New Xbox Firmware Bricks Some Consoles, Microsoft Makes Amends

Today's Best Tech Deals

Picked by PCWorld's Editors

Top Deals On Great Products

Picked by Techconnect's Editors

A small number of Xbox 360 users with older consoles may find their consoles "bricked" by the latest firmware upgrade. Don't worry, though: Microsoft is aware of the issue and is contacting those affected--even offering replacement consoles--gaming blog Kotaku reports.

The Problem: Microsoft's New Disc Standard

The issue appears to revolve around Microsoft's new XGD3 disc standard, which adds 1GB of useable space to the disc for developers. For some reason, the disc drives in a small number of Xbox 360s are unable to read game discs after being upgraded.

The problem was discovered during beta testing of the new firmware, and one of those testers shared the letter they received from Microsoft with Kotaku. Microsoft itself confirmed the legitimacy of the letter in a twitter post on Wednesday.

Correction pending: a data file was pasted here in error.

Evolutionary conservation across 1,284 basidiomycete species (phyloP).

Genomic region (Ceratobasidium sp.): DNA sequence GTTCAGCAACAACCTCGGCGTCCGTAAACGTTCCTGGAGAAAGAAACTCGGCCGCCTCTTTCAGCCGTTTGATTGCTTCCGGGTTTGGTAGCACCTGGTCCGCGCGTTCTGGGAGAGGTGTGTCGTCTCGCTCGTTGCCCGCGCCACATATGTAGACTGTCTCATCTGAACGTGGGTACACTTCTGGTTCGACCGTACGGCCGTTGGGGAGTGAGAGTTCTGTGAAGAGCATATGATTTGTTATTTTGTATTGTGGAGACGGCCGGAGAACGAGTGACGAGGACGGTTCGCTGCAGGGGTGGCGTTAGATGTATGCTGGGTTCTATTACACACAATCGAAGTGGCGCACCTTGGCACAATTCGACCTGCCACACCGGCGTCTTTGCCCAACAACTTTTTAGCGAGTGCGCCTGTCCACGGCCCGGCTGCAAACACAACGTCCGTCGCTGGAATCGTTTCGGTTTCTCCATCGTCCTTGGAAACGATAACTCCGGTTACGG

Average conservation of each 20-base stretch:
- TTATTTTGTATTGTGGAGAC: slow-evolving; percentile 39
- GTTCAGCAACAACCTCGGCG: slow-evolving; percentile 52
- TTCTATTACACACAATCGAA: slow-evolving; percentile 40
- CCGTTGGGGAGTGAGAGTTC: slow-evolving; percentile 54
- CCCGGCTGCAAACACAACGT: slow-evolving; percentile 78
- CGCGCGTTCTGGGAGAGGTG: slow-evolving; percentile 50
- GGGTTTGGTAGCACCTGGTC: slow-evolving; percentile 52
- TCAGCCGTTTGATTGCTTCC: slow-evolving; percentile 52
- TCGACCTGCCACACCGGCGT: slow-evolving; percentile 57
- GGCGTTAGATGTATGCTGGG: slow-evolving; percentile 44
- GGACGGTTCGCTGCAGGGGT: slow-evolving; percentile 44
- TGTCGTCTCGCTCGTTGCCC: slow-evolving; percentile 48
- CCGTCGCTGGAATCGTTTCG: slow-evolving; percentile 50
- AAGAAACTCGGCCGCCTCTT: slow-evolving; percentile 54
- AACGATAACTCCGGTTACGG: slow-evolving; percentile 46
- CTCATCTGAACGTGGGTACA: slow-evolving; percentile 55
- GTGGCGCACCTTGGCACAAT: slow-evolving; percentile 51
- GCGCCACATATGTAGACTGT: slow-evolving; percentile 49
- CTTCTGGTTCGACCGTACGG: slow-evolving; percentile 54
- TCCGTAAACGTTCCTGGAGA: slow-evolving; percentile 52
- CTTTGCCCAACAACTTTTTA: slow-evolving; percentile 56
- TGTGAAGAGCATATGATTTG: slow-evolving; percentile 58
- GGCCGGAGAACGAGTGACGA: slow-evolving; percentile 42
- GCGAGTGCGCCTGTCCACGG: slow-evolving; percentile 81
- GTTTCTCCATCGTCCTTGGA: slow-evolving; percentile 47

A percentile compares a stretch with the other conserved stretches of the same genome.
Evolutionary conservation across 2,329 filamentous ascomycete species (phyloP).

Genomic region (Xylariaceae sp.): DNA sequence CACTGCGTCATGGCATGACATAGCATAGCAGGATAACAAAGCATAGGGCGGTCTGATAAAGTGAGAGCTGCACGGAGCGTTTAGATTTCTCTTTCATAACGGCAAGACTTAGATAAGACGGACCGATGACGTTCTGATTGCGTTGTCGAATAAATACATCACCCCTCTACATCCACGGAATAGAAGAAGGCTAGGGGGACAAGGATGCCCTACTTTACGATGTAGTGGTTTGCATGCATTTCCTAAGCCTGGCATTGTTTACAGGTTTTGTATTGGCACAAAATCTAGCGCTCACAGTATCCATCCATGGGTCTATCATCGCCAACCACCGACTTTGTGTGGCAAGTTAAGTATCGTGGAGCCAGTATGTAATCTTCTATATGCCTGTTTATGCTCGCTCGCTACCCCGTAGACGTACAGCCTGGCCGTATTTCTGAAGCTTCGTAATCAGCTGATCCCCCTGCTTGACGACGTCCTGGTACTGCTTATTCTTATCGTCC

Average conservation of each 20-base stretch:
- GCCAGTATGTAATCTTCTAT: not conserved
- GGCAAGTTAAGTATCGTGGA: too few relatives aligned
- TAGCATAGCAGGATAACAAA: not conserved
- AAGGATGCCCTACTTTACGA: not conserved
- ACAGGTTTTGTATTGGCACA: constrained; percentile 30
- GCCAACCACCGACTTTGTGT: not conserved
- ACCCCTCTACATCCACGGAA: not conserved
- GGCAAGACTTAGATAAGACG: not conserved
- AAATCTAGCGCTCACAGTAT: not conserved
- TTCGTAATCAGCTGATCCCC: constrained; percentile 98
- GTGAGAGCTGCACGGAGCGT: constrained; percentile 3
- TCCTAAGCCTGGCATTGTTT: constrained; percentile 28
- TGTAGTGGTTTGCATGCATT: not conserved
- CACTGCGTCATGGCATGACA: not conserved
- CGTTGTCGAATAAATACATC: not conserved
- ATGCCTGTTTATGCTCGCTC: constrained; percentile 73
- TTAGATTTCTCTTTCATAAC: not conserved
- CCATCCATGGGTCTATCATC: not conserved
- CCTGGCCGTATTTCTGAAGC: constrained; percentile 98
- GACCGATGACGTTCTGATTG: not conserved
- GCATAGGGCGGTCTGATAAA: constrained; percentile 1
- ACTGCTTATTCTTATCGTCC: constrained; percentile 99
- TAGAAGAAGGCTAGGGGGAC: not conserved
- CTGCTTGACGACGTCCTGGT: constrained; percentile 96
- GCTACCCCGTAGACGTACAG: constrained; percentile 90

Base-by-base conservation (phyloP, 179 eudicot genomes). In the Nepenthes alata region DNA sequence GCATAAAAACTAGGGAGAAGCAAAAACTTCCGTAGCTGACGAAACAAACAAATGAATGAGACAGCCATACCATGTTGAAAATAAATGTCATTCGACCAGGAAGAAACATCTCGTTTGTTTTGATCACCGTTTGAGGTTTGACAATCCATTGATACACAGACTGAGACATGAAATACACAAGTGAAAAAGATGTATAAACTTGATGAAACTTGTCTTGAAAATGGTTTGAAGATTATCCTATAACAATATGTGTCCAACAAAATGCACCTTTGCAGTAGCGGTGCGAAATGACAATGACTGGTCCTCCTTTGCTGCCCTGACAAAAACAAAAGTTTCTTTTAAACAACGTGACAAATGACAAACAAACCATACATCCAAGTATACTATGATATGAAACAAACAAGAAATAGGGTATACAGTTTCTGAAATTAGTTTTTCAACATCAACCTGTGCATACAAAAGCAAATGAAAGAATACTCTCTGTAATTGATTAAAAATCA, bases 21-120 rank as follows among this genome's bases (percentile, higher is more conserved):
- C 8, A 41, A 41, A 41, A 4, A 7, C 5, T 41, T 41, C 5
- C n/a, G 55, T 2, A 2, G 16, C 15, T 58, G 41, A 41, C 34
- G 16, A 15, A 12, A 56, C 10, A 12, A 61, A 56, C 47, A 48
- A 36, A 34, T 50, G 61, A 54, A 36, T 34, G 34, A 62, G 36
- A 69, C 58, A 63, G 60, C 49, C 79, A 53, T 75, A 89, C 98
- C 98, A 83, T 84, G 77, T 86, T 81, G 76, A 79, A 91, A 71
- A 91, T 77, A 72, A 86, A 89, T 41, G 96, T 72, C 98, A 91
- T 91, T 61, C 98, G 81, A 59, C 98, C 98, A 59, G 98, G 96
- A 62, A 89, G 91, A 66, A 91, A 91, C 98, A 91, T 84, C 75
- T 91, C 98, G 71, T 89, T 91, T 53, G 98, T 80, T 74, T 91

Microsoft is able to detect the problem through Xbox Live, and can determine who may need a replacement. It's not a bad deal, either: owners of faulty consoles will receive a brand-new 250GB Xbox 360 S, along with a free year of Xbox Live.

New Anti-Piracy Measures Added

The new firmware doesn't just upgrade the Xbox's disc drive (and, occasionally, brick it), it also features anti-piracy measures. According to Eurogamer, the update erases any custom code on the Xbox 360, so pirated discs can't be played. This piracy protection is deeply embedded, which means future attempts to break open the console will be difficult (or, at least, Microsoft hopes).

Microsoft is also adding support for piracy checks within gameplay. Bootlegged discs are never exactly the same as their legitimate counterparts, and so producing a disc that runs consistently is much harder, Eurogamer says.

Microsoft's being proactive is something gamers should appreciate here--especially in light of the recent PSN hack, during which Sony was accused of being anything but. It's also a pretty sweet deal--I understand the console replacement, but a full year of Xbox Live is certainly a bonus.

For more tech news and commentary, follow Ed on Twitter at @edoswald and on Facebook.

Note: When you purchase something after clicking links in our articles, we may earn a small commission. Read our affiliate link policy for more details.
Shop Tech Products at Amazon